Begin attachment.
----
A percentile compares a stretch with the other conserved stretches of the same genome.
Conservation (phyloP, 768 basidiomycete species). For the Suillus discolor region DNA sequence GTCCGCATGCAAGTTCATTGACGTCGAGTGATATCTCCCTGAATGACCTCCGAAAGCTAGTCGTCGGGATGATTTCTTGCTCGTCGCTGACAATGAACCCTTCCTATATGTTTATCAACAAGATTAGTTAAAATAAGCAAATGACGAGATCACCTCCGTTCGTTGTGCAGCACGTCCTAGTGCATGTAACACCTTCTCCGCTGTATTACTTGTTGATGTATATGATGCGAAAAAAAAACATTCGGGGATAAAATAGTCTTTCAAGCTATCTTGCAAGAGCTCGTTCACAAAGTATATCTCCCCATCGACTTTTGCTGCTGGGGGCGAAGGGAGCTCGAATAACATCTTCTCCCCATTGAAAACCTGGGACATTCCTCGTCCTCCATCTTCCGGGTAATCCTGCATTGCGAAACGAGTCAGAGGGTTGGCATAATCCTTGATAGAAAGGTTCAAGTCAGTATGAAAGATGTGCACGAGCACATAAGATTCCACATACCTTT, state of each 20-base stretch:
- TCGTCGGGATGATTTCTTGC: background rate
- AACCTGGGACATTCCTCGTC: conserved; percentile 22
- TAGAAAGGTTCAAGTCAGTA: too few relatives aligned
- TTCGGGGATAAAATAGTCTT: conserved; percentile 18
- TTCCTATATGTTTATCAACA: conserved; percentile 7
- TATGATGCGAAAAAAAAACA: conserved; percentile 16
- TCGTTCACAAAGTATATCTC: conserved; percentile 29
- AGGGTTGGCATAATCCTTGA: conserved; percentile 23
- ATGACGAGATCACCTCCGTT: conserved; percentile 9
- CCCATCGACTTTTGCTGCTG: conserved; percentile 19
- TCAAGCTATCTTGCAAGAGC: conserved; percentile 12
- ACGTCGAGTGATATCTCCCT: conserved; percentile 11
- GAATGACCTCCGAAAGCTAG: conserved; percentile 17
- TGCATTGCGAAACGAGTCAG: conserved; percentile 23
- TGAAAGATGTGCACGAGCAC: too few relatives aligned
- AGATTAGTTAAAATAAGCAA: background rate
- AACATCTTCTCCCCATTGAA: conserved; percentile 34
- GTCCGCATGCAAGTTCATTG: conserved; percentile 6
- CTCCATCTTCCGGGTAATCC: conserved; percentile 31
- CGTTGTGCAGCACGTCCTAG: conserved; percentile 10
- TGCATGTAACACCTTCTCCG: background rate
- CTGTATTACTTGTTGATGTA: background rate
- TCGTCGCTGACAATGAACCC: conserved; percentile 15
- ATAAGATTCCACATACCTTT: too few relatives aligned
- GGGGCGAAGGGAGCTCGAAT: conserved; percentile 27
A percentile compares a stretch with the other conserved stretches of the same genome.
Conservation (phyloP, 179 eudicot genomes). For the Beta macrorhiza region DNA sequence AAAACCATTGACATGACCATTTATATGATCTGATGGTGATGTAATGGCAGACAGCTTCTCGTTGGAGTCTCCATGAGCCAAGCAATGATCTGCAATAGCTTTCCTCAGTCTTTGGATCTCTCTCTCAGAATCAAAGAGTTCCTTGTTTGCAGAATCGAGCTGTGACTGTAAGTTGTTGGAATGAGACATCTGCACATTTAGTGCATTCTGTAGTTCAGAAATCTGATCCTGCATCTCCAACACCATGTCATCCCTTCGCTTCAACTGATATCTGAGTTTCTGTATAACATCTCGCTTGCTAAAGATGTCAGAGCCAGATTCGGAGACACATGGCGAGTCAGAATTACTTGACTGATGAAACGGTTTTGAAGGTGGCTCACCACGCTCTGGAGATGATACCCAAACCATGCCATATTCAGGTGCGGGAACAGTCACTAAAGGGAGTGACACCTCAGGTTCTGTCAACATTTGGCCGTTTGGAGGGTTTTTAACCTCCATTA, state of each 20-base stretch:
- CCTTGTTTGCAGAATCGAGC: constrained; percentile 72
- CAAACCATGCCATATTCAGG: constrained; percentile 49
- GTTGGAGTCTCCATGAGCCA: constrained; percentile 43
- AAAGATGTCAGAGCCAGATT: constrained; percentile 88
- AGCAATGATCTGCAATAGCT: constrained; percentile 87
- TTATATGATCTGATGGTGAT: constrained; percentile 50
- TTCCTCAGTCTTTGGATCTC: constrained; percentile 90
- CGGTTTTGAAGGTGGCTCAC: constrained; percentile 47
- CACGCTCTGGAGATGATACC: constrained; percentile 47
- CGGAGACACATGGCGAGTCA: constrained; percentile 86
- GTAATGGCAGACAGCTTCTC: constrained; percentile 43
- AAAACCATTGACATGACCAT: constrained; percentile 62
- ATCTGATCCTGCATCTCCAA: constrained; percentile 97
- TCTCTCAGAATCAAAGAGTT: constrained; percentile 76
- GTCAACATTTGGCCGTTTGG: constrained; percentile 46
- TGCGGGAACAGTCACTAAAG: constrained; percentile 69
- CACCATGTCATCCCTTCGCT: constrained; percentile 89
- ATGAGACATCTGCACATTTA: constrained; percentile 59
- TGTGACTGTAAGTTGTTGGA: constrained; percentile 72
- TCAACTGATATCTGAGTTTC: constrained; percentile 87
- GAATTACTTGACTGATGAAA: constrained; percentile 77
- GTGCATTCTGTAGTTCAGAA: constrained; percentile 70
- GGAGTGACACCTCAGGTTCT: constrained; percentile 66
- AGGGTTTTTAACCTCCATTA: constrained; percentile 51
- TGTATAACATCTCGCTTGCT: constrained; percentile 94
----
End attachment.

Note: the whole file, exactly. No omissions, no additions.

A percentile compares a stretch with the other conserved stretches of the same genome.
Conservation (phyloP, 768 basidiomycete species). For the Suillus discolor region DNA sequence GTCCGCATGCAAGTTCATTGACGTCGAGTGATATCTCCCTGAATGACCTCCGAAAGCTAGTCGTCGGGATGATTTCTTGCTCGTCGCTGACAATGAACCCTTCCTATATGTTTATCAACAAGATTAGTTAAAATAAGCAAATGACGAGATCACCTCCGTTCGTTGTGCAGCACGTCCTAGTGCATGTAACACCTTCTCCGCTGTATTACTTGTTGATGTATATGATGCGAAAAAAAAACATTCGGGGATAAAATAGTCTTTCAAGCTATCTTGCAAGAGCTCGTTCACAAAGTATATCTCCCCATCGACTTTTGCTGCTGGGGGCGAAGGGAGCTCGAATAACATCTTCTCCCCATTGAAAACCTGGGACATTCCTCGTCCTCCATCTTCCGGGTAATCCTGCATTGCGAAACGAGTCAGAGGGTTGGCATAATCCTTGATAGAAAGGTTCAAGTCAGTATGAAAGATGTGCACGAGCACATAAGATTCCACATACCTTT, state of each 20-base stretch:
- TCGTCGGGATGATTTCTTGC: background rate
- AACCTGGGACATTCCTCGTC: conserved; percentile 22
- TAGAAAGGTTCAAGTCAGTA: too few relatives aligned
- TTCGGGGATAAAATAGTCTT: conserved; percentile 18
- TTCCTATATGTTTATCAACA: conserved; percentile 7
- TATGATGCGAAAAAAAAACA: conserved; percentile 16
- TCGTTCACAAAGTATATCTC: conserved; percentile 29
- AGGGTTGGCATAATCCTTGA: conserved; percentile 23
- ATGACGAGATCACCTCCGTT: conserved; percentile 9
- CCCATCGACTTTTGCTGCTG: conserved; percentile 19
- TCAAGCTATCTTGCAAGAGC: conserved; percentile 12
- ACGTCGAGTGATATCTCCCT: conserved; percentile 11
- GAATGACCTCCGAAAGCTAG: conserved; percentile 17
- TGCATTGCGAAACGAGTCAG: conserved; percentile 23
- TGAAAGATGTGCACGAGCAC: too few relatives aligned
- AGATTAGTTAAAATAAGCAA: background rate
- AACATCTTCTCCCCATTGAA: conserved; percentile 34
- GTCCGCATGCAAGTTCATTG: conserved; percentile 6
- CTCCATCTTCCGGGTAATCC: conserved; percentile 31
- CGTTGTGCAGCACGTCCTAG: conserved; percentile 10
- TGCATGTAACACCTTCTCCG: background rate
- CTGTATTACTTGTTGATGTA: background rate
- TCGTCGCTGACAATGAACCC: conserved; percentile 15
- ATAAGATTCCACATACCTTT: too few relatives aligned
- GGGGCGAAGGGAGCTCGAAT: conserved; percentile 27
A percentile compares a stretch with the other conserved stretches of the same genome.
Conservation (phyloP, 179 eudicot genomes). For the Beta macrorhiza region DNA sequence AAAACCATTGACATGACCATTTATATGATCTGATGGTGATGTAATGGCAGACAGCTTCTCGTTGGAGTCTCCATGAGCCAAGCAATGATCTGCAATAGCTTTCCTCAGTCTTTGGATCTCTCTCTCAGAATCAAAGAGTTCCTTGTTTGCAGAATCGAGCTGTGACTGTAAGTTGTTGGAATGAGACATCTGCACATTTAGTGCATTCTGTAGTTCAGAAATCTGATCCTGCATCTCCAACACCATGTCATCCCTTCGCTTCAACTGATATCTGAGTTTCTGTATAACATCTCGCTTGCTAAAGATGTCAGAGCCAGATTCGGAGACACATGGCGAGTCAGAATTACTTGACTGATGAAACGGTTTTGAAGGTGGCTCACCACGCTCTGGAGATGATACCCAAACCATGCCATATTCAGGTGCGGGAACAGTCACTAAAGGGAGTGACACCTCAGGTTCTGTCAACATTTGGCCGTTTGGAGGGTTTTTAACCTCCATTA, state of each 20-base stretch:
- CCTTGTTTGCAGAATCGAGC: constrained; percentile 72
- CAAACCATGCCATATTCAGG: constrained; percentile 49
- GTTGGAGTCTCCATGAGCCA: constrained; percentile 43
- AAAGATGTCAGAGCCAGATT: constrained; percentile 88
- AGCAATGATCTGCAATAGCT: constrained; percentile 87
- TTATATGATCTGATGGTGAT: constrained; percentile 50
- TTCCTCAGTCTTTGGATCTC: constrained; percentile 90
- CGGTTTTGAAGGTGGCTCAC: constrained; percentile 47
- CACGCTCTGGAGATGATACC: constrained; percentile 47
- CGGAGACACATGGCGAGTCA: constrained; percentile 86
- GTAATGGCAGACAGCTTCTC: constrained; percentile 43
- AAAACCATTGACATGACCAT: constrained; percentile 62
- ATCTGATCCTGCATCTCCAA: constrained; percentile 97
- TCTCTCAGAATCAAAGAGTT: constrained; percentile 76
- GTCAACATTTGGCCGTTTGG: constrained; percentile 46
- TGCGGGAACAGTCACTAAAG: constrained; percentile 69
- CACCATGTCATCCCTTCGCT: constrained; percentile 89
- ATGAGACATCTGCACATTTA: constrained; percentile 59
- TGTGACTGTAAGTTGTTGGA: constrained; percentile 72
- TCAACTGATATCTGAGTTTC: constrained; percentile 87
- GAATTACTTGACTGATGAAA: constrained; percentile 77
- GTGCATTCTGTAGTTCAGAA: constrained; percentile 70
- GGAGTGACACCTCAGGTTCT: constrained; percentile 66
- AGGGTTTTTAACCTCCATTA: constrained; percentile 51
- TGTATAACATCTCGCTTGCT: constrained; percentile 94